Many aristocratic families, who live in big manor houses, have portraits of ancestors hanging from the wall that go back hundreds of years. They can see if there is a “family nose”, chin or other feature that recurs in every generation. Most of us can’t do that, and have no idea of the names of the people whose DNA we carry inside us, and whose physical traits and mannerisms we may share. It is pretty easy now to trace your family tree online, although it can be costly, like any other hobby. But if you listen well, you’ll find there are ways to keep the cost down.
The first thing you need to do is question all your relatives, parents, grandparents, uncles, aunts and cousins of all ages about everything they know about their family. They may even show you any old documents like old photographs, marriage certificates, birth or death certificates or anything else relevant. Make copies of all of this. Write down all you are told. However, take names, places and dates with a pinch of salt as it is easy for the person remembering to get confused.
When you have completed your data gathering, it’s time to start doing the research properly. Hopefully you have the name of someone born before 1901, or at least before 1911. These were the first censuses taken in the 20th century, and the most recent ones we can access. If not, the only way to start is to apply for either the earliest marriage certificate you can or the earliest birth certificate. If it’s a birth certificate in England and Wales, it will show the mothers name including her maiden name, the father’s name, and their address at the time of the birth. In Scotland, more information is shown, such as the date and place of the parents’ marriage.
On a marriage certificate, an indication of a person’s age will be given, even if it only says “of full age”. This means over 21. The names and occupations of the fathers of both the bride and groom are also shown. So, it is possible to trace back your family. You start at birth, then their parents’ marriage, their parents’ birth, and so on. Do this until the start of civil (legal) registration, which was 1837 in England and Wales and 1855 in Scotland. But if you manage to find someone who as above was born on or before 1911, you can start looking at the census.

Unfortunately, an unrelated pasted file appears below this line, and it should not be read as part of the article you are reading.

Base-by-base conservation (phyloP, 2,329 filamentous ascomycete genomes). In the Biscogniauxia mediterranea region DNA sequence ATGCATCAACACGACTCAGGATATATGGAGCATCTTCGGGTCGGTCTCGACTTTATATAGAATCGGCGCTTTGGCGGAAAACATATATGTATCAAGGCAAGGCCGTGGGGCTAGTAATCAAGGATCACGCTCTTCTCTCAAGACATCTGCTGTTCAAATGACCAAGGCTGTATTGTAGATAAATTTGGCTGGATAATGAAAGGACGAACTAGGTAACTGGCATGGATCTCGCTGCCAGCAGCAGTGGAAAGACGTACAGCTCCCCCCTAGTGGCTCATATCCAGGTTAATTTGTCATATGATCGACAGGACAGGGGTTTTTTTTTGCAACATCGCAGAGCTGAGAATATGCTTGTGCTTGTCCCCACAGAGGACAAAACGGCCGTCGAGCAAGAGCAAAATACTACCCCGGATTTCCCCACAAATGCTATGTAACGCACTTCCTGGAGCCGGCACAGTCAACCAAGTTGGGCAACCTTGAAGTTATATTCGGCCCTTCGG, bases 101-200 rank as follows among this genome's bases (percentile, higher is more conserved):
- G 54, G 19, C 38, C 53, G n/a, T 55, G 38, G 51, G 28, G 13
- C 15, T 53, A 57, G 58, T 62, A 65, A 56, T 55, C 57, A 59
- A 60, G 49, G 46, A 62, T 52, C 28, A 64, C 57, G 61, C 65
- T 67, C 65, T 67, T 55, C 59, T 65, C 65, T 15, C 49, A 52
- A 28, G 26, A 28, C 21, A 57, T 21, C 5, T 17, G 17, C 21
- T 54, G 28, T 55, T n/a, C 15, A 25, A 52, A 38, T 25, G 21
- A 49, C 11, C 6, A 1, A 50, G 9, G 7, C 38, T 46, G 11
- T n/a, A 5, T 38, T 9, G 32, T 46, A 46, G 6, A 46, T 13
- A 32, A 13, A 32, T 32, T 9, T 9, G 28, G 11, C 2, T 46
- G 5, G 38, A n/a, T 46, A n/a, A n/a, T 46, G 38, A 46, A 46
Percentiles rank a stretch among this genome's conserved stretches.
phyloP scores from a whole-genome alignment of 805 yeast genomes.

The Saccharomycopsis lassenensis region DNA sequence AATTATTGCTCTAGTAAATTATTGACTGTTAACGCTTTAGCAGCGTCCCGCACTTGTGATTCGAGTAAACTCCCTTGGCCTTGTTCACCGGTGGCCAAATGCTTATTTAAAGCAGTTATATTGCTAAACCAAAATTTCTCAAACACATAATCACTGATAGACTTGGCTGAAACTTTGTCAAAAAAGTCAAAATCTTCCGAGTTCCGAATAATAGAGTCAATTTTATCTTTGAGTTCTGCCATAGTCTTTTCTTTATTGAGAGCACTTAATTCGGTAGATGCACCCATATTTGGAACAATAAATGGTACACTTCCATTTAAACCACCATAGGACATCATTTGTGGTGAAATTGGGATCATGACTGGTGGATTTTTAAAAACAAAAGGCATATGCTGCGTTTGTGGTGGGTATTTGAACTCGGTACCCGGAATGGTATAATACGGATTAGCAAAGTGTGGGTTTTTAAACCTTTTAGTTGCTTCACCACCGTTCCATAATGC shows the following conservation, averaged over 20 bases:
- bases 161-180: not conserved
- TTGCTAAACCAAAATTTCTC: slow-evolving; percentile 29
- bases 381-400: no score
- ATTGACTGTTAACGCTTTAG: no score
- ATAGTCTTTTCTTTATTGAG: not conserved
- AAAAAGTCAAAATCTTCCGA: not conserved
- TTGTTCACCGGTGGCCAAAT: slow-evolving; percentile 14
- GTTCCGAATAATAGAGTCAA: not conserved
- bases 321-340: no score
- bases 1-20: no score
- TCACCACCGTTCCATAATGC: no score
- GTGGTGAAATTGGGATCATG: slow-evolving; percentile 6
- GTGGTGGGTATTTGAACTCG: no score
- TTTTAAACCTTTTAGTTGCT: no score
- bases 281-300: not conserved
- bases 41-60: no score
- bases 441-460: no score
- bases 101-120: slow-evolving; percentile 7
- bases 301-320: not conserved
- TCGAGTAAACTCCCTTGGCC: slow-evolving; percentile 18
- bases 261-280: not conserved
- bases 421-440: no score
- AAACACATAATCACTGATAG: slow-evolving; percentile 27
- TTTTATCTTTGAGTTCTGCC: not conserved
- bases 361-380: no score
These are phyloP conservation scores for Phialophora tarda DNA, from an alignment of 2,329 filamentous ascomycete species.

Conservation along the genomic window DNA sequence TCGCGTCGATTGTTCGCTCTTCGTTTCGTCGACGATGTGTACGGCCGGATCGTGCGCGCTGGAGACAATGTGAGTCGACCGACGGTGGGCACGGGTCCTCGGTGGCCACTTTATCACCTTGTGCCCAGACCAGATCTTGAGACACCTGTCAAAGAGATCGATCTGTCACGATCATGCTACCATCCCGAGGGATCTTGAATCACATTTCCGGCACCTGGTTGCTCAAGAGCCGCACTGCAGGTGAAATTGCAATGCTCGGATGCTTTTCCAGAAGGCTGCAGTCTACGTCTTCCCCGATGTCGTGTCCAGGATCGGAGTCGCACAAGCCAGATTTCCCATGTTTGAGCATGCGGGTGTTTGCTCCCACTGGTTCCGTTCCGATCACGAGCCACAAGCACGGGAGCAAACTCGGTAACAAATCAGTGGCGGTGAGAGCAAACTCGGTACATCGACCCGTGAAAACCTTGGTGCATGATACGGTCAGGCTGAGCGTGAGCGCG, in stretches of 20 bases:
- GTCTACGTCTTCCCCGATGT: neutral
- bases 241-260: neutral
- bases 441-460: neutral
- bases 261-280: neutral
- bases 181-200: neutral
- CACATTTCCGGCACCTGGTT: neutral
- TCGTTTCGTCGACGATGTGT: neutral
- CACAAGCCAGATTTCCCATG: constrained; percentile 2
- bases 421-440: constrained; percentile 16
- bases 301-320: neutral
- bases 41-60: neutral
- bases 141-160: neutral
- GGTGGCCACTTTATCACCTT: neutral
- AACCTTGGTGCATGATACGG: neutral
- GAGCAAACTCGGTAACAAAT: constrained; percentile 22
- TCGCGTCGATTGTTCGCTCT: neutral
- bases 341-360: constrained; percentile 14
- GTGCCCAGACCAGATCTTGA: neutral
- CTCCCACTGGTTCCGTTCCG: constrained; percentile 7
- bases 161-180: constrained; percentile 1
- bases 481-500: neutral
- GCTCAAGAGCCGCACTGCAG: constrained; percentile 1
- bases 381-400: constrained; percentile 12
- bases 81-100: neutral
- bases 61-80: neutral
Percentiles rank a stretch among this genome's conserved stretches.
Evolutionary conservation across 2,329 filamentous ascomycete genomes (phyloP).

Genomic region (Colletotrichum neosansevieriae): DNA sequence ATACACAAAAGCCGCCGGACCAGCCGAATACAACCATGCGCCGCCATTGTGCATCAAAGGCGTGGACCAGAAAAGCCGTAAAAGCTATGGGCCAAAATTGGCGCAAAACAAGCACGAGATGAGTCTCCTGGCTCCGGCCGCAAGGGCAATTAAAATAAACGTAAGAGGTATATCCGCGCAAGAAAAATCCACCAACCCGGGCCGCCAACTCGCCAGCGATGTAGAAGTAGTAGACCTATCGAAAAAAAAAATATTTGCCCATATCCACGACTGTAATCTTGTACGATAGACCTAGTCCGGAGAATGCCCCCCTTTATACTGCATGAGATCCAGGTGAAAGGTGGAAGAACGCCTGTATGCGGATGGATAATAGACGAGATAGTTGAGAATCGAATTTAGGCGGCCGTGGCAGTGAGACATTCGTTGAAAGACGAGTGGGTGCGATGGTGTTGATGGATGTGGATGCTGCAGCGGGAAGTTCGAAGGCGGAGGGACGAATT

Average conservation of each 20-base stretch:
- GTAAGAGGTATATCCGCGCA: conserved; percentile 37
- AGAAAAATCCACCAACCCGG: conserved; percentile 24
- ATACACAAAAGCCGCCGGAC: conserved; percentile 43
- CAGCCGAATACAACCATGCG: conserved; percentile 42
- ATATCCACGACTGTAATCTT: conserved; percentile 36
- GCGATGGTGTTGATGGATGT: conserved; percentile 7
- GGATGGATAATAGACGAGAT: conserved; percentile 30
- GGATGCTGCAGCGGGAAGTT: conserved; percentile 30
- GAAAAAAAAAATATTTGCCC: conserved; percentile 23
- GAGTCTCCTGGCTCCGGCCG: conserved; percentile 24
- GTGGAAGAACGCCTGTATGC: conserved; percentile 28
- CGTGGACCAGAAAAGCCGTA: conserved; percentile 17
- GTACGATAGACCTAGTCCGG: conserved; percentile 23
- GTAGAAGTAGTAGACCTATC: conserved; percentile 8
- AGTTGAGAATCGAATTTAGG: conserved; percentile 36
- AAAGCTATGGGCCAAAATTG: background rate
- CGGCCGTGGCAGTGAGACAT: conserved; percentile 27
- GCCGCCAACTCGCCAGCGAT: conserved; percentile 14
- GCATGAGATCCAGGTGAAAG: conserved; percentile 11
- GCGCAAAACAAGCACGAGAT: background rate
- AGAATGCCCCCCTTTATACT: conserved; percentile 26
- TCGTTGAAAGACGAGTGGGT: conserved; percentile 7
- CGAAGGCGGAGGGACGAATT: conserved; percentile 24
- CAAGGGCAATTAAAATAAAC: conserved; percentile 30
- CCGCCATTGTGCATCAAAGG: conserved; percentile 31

These were done every 10 years in England and are the most useful tool for tracing your family history is 1841 onwards. Due to confidentiality rules, they are closed for 100 years, so the most recent we are able to access is the previously mentioned 1911 census. Search for your relative in the nearest census to the date you have, but be careful that your facts tie up, especially if they have a common surname.
Always record where you found the entry, so you can go back to it later. This is a useful life tool you can use for writing essays in the future! There is a large choice of family history software to record findings even photographs; a really good free one is called Legacy Family Tree. There’s also Ancestry, which you have to pay for. However, many libraries have access to Ancestry.com, which is a way of doing research that costs very little. Unfortunately, copies of birth and marriage certificates from the local councils are expensive. If you want to find out more, search the web, for there’s plenty more information to be found about the past on there.
Image from: http://www.johngraycentre.org/learning/projects/past-projects/family-history-day-share-your-memories/